Oh my yes. I don’t have any left from the 1990s, but quite a few from the early 2000s, including a bunch of Wellingtons, Ty Catons, and other regulars from the old site. I would say that a solid majority of my wines are more than ten years old, with a substantial more-than-twenty representation.
Ah, grasshoppers! Wisdom accrues and wonderful drinking pleasures await… rpm would caution, however, that you should get a Durand for opening >15 year old wines, especially Peter’s…my experience with his corks is that they tend to break unless very carefully extracted with an Ah So or Durand…
While the Durand is initially costly I have gotten the value back many times over just by not being frustrated with having to deal with a broken cork.
As far as Peters wines go I just go directly to the Durand.
@klezman I remember years ago you mentioned the trick of using an ah-so along with a waiter’s corkscrew. Cheapskate that I am, I’ve tried that a few times, with mixed results. Looking forward to receiving my new Durand…
@InFrom@klezman I have found a gold coffee filter used for fine grounds and single cup pour overs to be an excellent filtration system for corks that disintegrate and catching them before they are accidentally consumed.
Many, thanks to the old site (and my buying habits).
Tonight drinking a 2013 Bonny Doon Le Cigare Volant,
and I didn’t like it when it was young, but now it’s very good and very interesting. Might even be changing my mind on GSMs. It would be a travesty to drink only young wines.
@canonizer Nice timing for this sale (assuming it’s a sale price?), as people here were just talking about them. It’s been the rare bottle of Wellington that wouldn’t have benefited from one of these. Thanks for posting.
The site looks kinda suspicious to me. There’s no “about us” info, no real navigation/search function. It links to “Twohandspaperie” Home & Garden Section.
Two Hands Paperie sells mostly stationery and paper craft products…they have no Home & Garden section on their site and don’t appear to sell a Durand (or John Deere mower wheels ). https://twohandspaperiestore.com/
I’m skeptical but hopeful. I’d love to order but I am a bit uneasy with the wonky looking site.
@canonizer@davirom@karenhynes@ScottW58 Well, we’ll see what happens. It didn’t make me more confident in the purchase that the PayPal payee it went to was named simply “Torie”. But I put it on a card, rather than pay by bank debit, so with any luck there’ll be some recourse it it’s not legit.
@canonizer@InFrom@karenhynes@ScottW58@rjquillin@klezman To quote Star Wars, “I’ve got a bad feeling about this”. Unlike InFrom, my PayPal receipt is from 3C Solutions. From their website, they appear to be a cleaning service in NY with lots of typos on the home page. I’m going to call my card company and put a fraud watch on the account. <sigh>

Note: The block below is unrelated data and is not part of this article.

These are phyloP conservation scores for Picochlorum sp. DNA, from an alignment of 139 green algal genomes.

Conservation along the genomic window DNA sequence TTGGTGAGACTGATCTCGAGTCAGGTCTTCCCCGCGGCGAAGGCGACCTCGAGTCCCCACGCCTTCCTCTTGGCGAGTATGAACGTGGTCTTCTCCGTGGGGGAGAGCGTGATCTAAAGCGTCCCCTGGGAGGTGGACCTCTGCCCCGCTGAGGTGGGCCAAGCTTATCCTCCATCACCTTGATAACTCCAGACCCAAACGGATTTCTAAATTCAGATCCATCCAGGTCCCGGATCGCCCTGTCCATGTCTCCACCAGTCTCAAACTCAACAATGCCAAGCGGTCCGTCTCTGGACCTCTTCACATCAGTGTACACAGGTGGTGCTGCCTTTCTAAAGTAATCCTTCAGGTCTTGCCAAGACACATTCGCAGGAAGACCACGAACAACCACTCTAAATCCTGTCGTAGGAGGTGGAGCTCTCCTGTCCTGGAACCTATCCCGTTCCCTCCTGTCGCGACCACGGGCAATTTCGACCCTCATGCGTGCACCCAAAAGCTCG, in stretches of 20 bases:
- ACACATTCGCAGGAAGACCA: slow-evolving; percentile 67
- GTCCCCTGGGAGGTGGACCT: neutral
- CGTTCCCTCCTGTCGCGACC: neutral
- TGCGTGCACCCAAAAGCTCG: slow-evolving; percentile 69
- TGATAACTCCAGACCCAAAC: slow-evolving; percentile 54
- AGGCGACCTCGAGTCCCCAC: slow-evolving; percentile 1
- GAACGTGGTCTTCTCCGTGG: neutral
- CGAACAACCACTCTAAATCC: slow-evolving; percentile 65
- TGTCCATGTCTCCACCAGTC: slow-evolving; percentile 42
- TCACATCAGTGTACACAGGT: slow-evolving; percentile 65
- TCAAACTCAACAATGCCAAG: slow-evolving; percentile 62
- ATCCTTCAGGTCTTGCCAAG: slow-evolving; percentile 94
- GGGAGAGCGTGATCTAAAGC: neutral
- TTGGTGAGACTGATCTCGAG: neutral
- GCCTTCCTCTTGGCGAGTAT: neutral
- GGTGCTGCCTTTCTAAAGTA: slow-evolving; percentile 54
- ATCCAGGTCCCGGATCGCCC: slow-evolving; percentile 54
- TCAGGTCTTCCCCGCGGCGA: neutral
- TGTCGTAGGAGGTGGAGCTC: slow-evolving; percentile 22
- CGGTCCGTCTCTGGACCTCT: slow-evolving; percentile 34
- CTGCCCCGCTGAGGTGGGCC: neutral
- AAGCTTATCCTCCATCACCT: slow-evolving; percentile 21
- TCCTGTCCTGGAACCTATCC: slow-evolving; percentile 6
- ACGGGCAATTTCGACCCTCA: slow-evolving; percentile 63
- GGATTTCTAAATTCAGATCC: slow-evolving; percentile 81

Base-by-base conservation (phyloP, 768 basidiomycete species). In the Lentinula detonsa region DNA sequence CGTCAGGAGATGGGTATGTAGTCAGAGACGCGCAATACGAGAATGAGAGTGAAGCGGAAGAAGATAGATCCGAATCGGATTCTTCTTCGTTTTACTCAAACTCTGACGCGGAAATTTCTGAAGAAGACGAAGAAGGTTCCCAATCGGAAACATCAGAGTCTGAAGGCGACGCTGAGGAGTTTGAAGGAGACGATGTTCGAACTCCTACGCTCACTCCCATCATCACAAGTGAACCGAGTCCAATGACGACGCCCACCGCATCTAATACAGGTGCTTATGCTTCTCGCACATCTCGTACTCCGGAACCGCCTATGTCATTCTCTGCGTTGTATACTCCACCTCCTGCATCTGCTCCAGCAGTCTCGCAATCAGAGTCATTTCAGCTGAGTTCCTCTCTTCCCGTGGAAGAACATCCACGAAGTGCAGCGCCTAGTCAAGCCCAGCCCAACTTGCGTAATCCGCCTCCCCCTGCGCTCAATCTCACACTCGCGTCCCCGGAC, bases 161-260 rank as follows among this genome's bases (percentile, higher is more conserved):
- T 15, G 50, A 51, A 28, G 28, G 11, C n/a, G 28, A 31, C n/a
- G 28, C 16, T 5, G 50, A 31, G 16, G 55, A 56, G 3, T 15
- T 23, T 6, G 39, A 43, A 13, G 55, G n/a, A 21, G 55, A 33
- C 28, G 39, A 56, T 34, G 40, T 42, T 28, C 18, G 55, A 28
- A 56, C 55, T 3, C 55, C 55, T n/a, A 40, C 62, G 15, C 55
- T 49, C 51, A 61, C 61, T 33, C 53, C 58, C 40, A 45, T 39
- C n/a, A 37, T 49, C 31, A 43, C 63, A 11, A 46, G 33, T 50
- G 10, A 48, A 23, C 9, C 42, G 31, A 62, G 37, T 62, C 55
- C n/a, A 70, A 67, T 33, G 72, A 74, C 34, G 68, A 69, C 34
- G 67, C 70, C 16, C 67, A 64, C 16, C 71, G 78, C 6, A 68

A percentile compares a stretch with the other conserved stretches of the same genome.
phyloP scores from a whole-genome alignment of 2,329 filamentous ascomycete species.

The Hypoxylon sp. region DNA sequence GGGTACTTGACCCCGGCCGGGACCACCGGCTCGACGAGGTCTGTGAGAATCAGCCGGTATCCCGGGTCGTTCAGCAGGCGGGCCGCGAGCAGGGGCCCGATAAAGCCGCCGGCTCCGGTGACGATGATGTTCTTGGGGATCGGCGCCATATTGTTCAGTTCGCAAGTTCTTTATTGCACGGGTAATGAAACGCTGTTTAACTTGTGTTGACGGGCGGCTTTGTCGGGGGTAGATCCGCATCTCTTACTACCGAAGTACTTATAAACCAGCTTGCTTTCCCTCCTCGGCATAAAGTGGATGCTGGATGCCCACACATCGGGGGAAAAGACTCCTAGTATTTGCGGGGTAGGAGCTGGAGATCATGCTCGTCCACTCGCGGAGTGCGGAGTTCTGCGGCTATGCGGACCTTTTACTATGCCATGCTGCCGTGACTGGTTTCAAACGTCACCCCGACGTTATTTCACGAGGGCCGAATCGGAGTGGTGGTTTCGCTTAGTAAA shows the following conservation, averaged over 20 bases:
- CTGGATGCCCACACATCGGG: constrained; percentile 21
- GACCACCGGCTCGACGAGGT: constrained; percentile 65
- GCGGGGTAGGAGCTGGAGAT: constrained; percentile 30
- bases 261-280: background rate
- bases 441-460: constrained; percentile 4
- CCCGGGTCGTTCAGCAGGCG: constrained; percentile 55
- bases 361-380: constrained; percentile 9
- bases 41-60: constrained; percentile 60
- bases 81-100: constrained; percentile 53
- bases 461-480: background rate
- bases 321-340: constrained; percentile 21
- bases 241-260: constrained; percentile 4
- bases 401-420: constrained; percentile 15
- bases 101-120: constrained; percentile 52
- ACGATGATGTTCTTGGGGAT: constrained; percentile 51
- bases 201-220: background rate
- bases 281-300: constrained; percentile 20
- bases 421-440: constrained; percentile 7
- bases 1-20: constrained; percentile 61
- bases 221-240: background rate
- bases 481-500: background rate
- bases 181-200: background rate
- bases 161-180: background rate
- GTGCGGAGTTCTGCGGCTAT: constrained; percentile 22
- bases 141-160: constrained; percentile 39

Sorry, all! It looks like a site that mirrors a legitimate business in Boulder (which has all the same info about shipping on the first business day after the weekend and has an active phone number/answering machine). Hopefully your cc disputes quickly resolve, I may have just had PayPal automated through my bank. If I’ve been scammed, at least it was a discount.
I wrote to the legit business to see if they could take action against the illegitimate looking one and reported it in pp as well, though with far less hope coming from a bank.
I don’t believe the merchant sees you CC info, but could be corrected if that’s not true. The value of PP, as I understand it, is the merchant does not see additional financial info. Only the PP remittance for the transaction is transmitted to the merchant, so your CC info remains non-disclosed for any additional nefarious actions.
@davirom Coda to my story. I tracked the shipment on the “Paypal” link and USPS showed the item delivered Wednesday of last week. On Friday I printed the tracking chain, took it to my PO, and told the story. The supervisor wasn’t in, but I was promised a call back. Didn’t happen. On Saturday I spoke to my letter carrier and gave him a copy of the tracking info. He looked at it, told me he worked last Wednesday, did not remember a package for me, and was not in my neighborhood at the claimed delivery time. He said he would talk to the supervisor when he finished his route.
Today the letter carrier knocked on my door and gave me a copy of the PO’s internal tracking report. It shows that the tracking code was spoofed for a delivery to another address in my community. The sending address is a 800 sf house a couple of cities away. The PO advised me to do the things I had already done (dispute the charge, cancel/replace the credit card).
This seems like an elaborate scheme to me. The scammers spoofed a legitimate web retailer and inserted the scam page. They spoofed PayPal (seems more likely to me) or otherwise tricked PayPal into providing credit card services. Their “PayPal” receipt spoofed payment to a different legitimate business. They hacked into the USPS tracking system to provide me with a tracking number showing my zip code.
Why? To steal $53 per hit? That would be a lot of effort to go to EXCEPT they also gather credit card numbers and identifying information from people who are willing to spend $53 on a corkscrew. And probably at least considered spending $150. I’m sure they will keep as many of the $53’s as they can collect, but the value of the scam is the information. For those of us who got burned, I suggest in addition to canceling/replacing the credit card used, also change your password to your card provider website.
@davirom Thanks for reporting back. That’s really crazy. I got my new card in the mail today, and just finished changing my pw. Fwiw, I never got anything like a delivery notice, just the original invoice from PayPal. Haven’t heard a peep since then.
I wonder if the postal police would bother investigating something this small-scale. Did the letter carrier mention anything about that?